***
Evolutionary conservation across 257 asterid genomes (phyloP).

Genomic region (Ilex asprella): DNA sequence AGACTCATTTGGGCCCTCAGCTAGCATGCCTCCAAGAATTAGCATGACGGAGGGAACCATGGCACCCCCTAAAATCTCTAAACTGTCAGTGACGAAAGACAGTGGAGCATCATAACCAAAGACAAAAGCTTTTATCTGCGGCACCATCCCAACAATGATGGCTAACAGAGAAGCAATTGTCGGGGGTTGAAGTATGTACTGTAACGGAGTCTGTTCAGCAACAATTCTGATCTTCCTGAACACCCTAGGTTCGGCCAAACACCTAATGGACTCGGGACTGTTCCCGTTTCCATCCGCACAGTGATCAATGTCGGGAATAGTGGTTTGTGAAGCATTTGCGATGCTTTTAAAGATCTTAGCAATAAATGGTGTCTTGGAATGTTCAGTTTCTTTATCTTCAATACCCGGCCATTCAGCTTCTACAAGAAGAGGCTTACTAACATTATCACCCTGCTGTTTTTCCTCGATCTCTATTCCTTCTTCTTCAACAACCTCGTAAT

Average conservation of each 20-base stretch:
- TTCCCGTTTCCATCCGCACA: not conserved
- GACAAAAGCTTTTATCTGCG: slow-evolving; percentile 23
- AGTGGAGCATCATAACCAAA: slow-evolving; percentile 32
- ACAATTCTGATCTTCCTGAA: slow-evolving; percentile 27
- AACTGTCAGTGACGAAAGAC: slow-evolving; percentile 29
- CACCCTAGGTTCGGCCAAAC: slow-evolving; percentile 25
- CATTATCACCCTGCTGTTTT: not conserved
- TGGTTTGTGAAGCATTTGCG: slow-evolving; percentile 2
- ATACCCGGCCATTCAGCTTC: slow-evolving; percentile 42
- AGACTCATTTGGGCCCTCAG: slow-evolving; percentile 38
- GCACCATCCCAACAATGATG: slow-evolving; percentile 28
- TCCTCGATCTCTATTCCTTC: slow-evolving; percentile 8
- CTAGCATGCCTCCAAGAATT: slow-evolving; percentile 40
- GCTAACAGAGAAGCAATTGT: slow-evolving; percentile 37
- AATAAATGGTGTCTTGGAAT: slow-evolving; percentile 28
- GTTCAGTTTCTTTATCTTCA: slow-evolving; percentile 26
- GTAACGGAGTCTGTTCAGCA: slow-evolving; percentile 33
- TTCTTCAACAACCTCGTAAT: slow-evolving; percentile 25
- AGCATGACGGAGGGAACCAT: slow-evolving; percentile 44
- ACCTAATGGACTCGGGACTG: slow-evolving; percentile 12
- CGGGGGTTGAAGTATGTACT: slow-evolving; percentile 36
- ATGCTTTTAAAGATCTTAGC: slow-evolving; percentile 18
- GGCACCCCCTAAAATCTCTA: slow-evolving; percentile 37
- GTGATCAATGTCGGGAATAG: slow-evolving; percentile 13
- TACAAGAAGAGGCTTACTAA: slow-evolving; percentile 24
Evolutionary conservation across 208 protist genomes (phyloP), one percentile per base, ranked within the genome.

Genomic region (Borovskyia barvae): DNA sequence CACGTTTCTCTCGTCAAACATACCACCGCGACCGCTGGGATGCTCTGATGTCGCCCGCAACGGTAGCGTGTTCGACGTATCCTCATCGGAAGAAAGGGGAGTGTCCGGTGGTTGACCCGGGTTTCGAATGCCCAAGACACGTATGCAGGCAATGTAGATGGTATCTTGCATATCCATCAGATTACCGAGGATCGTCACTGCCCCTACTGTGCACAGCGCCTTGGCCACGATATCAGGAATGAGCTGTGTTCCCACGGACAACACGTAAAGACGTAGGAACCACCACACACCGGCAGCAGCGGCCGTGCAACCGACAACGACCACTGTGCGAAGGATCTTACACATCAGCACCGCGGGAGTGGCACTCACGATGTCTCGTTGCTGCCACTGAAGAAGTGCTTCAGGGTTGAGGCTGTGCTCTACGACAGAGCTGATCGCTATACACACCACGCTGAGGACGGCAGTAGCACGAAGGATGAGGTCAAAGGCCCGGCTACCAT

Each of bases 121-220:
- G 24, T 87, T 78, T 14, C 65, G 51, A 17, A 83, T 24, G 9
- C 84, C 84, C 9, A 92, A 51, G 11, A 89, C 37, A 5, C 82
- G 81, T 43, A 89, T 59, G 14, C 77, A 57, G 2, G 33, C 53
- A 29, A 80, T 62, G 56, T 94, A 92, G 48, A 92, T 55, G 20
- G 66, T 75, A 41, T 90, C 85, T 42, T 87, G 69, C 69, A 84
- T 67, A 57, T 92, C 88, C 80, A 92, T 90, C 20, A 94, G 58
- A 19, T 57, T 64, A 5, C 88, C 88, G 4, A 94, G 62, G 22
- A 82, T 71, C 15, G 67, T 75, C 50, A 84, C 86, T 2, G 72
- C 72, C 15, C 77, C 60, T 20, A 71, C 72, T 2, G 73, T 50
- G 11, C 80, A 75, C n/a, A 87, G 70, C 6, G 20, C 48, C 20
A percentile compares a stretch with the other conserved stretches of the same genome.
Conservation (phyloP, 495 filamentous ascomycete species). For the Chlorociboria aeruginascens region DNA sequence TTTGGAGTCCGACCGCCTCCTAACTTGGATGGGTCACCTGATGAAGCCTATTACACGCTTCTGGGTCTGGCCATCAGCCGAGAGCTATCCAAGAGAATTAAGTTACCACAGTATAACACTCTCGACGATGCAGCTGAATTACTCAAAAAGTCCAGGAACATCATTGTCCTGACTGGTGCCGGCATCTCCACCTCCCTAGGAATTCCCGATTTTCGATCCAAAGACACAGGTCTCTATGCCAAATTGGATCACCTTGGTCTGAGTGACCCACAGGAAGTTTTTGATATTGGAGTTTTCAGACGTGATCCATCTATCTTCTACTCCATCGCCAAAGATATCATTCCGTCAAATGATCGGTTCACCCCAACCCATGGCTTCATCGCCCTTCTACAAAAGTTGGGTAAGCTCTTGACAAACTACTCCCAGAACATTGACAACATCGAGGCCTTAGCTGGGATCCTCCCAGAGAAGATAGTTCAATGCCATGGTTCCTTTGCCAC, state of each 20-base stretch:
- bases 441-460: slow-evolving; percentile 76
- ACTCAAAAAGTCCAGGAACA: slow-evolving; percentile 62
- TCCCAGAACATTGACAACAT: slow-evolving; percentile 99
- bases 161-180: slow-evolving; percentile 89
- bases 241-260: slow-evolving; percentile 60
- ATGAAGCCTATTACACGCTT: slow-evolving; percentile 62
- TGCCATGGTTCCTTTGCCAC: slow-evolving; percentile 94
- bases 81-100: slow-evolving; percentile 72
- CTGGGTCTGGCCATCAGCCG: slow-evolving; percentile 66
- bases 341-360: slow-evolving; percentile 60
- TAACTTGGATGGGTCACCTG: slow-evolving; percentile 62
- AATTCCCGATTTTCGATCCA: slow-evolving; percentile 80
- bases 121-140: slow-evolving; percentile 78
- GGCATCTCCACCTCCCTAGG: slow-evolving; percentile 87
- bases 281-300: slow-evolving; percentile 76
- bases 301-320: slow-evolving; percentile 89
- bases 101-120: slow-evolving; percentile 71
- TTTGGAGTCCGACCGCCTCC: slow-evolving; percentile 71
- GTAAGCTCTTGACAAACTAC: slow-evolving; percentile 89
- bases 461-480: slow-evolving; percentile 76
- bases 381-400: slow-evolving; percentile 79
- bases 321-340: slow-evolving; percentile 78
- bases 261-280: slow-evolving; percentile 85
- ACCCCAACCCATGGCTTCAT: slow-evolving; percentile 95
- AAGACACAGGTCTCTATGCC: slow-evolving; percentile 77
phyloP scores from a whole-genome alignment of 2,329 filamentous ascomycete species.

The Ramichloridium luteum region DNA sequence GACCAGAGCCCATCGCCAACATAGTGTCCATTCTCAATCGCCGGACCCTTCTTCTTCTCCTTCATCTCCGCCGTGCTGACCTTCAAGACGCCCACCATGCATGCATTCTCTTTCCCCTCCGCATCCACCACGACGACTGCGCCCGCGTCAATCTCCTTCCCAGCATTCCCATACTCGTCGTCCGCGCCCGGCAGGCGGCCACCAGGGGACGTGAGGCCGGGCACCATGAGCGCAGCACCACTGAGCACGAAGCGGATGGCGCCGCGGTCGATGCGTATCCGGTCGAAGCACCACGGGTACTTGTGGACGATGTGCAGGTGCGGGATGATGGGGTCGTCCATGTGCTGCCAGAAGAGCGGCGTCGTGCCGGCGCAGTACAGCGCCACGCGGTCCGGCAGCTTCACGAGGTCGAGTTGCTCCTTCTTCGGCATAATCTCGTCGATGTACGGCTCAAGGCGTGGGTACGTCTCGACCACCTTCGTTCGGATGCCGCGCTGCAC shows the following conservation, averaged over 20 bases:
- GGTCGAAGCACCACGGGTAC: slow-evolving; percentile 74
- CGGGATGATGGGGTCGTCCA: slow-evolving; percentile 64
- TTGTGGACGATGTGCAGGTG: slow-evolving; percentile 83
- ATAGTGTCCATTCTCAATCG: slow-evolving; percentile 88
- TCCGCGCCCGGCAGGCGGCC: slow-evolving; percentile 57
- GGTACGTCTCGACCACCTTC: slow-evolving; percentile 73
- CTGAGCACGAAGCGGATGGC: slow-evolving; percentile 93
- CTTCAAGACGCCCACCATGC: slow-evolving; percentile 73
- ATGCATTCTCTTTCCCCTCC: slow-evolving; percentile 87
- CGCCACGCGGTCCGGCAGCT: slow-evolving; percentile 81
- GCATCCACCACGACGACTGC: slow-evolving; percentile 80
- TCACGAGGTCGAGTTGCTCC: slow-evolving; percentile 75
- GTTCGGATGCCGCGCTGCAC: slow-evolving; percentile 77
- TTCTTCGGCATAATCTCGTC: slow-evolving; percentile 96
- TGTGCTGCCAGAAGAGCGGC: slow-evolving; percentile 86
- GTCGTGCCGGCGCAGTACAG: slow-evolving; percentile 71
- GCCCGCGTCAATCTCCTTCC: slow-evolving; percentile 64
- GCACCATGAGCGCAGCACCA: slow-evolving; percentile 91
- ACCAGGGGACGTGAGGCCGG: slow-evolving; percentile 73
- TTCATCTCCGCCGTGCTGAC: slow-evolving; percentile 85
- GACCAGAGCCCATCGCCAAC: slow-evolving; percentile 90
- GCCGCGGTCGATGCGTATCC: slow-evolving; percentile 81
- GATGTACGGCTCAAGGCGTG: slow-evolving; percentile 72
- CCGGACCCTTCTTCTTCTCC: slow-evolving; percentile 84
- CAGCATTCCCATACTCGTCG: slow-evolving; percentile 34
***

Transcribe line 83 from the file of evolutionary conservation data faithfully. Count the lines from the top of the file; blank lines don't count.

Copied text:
- GTTCGGATGCCGCGCTGCAC: slow-evolving; percentile 77